Skip to content

A Simple Formula for Responding Not Reacting

aubrey-odom-uxUUENpp01I-unsplash

When unexpected events occur—which, of course, they always do; the only real constant in life is change—most people go down one of two roads. They either respond or react.

Responding, a spin off from the word responsibility, is considerate and deliberate. Reacting, on the other hand, literally means to meet one action with another one. It is immediate and rash.

Reactions tend to go like this: Something happens. You panic. Then you proceed.

Responses tend to go like this: Something happens. You Pause. You Process. You Plan. Then you proceed.

I talk often with my coaching clients about the difference between reacting and responding. It’s simple: two P’s versus four P’s. Reacting is quick. Responding is slower. Responding creates more space between an event and what you do (or don’t do) with it. In that space, you give immediate emotions some room to breathe, better understand what is happening, make a plan using the most evolved part of your brain, then go forward accordingly.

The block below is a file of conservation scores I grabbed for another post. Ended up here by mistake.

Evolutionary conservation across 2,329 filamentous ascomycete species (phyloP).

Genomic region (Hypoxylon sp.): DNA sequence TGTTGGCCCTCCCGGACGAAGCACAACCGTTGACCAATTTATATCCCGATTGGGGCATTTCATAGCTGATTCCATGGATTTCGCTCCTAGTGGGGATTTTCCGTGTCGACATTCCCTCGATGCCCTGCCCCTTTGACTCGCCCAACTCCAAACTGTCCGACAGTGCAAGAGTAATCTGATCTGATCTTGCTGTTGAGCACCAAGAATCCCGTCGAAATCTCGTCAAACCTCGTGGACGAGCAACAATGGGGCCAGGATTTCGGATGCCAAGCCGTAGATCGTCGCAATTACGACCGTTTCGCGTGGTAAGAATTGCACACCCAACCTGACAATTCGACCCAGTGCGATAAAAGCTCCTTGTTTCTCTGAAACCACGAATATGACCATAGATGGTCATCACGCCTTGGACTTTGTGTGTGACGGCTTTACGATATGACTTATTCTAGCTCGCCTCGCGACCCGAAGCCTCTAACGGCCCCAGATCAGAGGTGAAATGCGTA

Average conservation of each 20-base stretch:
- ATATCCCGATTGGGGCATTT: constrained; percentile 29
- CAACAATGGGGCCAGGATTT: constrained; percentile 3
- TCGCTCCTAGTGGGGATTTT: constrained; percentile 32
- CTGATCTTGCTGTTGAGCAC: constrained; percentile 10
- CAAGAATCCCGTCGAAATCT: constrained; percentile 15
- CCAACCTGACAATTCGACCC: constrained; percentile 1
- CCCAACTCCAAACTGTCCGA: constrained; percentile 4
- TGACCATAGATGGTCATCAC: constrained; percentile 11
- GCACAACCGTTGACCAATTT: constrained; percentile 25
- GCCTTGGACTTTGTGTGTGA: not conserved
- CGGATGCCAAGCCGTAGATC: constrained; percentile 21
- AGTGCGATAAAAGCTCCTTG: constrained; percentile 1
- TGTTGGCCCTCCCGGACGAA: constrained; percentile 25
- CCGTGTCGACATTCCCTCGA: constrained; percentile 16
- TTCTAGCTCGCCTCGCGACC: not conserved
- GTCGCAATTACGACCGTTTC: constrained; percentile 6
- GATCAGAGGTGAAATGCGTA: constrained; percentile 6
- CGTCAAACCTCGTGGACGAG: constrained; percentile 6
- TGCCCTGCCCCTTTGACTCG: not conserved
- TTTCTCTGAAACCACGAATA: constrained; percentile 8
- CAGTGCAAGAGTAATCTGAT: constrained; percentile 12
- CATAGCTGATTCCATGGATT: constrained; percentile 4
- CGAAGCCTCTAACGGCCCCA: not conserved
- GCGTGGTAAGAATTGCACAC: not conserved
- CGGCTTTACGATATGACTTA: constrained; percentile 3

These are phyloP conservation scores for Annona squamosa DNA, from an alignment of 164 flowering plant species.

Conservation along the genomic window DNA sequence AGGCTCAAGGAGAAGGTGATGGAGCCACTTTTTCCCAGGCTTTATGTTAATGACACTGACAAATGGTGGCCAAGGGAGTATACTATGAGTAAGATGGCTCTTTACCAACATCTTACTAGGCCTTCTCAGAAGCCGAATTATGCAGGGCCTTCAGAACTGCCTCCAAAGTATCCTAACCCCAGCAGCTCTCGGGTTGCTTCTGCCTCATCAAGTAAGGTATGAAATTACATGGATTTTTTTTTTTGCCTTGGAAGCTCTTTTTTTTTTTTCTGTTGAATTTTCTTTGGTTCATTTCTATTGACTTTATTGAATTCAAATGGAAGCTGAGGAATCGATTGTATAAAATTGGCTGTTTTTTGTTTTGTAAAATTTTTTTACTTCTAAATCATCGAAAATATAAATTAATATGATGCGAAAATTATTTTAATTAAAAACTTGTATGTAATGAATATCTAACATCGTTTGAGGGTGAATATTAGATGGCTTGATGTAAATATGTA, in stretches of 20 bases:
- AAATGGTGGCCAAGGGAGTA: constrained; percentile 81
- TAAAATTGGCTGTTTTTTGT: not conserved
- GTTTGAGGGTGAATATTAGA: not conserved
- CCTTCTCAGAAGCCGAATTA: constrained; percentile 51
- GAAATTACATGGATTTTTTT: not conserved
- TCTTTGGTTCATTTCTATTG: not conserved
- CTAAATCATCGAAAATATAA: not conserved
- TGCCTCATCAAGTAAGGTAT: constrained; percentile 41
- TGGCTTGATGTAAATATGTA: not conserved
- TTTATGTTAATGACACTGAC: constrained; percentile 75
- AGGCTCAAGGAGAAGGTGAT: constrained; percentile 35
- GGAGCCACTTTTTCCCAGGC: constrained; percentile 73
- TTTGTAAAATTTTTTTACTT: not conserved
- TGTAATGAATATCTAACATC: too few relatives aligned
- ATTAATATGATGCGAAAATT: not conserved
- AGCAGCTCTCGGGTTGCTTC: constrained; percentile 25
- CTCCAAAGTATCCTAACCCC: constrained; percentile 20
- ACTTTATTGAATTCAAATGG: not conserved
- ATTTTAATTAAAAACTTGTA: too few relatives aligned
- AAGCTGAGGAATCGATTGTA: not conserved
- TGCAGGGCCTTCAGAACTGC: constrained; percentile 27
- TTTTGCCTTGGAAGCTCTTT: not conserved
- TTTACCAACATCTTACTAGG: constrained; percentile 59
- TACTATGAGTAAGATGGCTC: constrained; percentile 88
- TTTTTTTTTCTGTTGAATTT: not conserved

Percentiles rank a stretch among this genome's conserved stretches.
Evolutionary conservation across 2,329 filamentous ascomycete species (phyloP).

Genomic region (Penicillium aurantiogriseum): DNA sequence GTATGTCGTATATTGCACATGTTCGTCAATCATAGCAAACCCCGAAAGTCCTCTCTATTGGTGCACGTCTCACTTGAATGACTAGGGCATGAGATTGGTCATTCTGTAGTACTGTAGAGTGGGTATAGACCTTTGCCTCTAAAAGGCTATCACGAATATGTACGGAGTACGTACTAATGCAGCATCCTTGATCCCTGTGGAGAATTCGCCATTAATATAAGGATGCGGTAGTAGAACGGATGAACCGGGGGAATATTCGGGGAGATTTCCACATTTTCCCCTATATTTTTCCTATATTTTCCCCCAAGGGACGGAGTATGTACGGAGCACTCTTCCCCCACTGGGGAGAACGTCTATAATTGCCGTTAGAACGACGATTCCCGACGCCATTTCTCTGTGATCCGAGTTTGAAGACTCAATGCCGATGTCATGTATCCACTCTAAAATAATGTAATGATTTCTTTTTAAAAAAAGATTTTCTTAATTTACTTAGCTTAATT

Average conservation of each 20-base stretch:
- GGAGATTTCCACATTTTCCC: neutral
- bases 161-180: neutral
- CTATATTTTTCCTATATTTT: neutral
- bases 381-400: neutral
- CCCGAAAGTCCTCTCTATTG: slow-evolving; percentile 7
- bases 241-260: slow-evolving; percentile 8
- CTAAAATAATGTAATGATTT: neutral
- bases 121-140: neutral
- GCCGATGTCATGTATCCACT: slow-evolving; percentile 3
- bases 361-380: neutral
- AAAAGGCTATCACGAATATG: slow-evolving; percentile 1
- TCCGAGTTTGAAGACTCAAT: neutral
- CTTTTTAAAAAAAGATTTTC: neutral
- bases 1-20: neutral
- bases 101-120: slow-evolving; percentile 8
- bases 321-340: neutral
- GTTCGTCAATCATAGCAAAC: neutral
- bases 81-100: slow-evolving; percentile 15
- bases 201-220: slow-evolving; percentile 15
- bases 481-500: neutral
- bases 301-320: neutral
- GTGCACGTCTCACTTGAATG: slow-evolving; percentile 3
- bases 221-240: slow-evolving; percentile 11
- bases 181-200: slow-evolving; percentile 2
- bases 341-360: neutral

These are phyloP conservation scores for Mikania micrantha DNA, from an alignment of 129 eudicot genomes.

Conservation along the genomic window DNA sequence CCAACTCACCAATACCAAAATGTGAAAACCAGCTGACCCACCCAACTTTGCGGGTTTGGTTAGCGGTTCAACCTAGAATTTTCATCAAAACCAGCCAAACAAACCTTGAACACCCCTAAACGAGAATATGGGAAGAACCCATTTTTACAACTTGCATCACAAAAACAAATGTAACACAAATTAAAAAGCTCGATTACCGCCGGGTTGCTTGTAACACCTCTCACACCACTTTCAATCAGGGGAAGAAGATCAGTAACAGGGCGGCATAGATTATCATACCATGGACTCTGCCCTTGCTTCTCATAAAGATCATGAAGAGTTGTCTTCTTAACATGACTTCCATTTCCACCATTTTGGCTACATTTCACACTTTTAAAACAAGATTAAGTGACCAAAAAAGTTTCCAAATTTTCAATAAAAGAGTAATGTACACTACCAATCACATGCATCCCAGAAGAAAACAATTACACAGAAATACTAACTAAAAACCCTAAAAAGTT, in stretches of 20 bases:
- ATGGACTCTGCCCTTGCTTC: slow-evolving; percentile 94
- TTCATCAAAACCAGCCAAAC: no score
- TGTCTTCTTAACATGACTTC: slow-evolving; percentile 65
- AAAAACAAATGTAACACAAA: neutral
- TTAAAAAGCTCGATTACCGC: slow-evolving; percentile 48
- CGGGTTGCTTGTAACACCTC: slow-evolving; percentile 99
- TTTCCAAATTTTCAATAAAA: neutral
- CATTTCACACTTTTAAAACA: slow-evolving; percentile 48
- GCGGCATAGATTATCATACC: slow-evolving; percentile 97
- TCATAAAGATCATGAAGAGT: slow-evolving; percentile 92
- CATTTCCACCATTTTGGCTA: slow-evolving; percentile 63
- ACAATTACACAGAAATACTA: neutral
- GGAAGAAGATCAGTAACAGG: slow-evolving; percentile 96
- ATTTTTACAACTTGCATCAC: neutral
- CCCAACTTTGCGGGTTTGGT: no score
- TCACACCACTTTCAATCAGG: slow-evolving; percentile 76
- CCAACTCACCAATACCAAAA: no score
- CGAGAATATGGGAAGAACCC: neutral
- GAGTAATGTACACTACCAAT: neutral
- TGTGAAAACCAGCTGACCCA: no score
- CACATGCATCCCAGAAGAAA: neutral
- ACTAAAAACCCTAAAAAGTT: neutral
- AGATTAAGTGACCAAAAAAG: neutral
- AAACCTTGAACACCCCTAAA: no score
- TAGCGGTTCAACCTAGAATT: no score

Responding is harder than reacting. It takes more time and effort. It often requires letting a strong itch—the yearning to immediately do something, anything, about whatever just happened—be there without scratching it. But, like most things that require effort, responding also tends to be advantageous. You rarely regret deliberately responding to a challenging situation. You often regret automatically reacting to one.

***

What seems to happen is that the more you practice responding instead of reacting not only do you start making better decisions but you also start to experience a part of yourself that is not so susceptible to change, at least not in the way you usual experience it. It’s the part of you that pauses, processes, plans, and proceeds. The part of you that is akin to the canvas upon which the content of your life is painted.

When you react to a situation you fuse with it and become it. Going from one reaction to the next is an emotional roller-coaster. When you respond to a situation, however, you put a few degrees of freedom between a deeper and more stable sense of self and the ever changing current of your life.

— Brad

Leave a Reply

This site uses Akismet to reduce spam. Learn how your comment data is processed.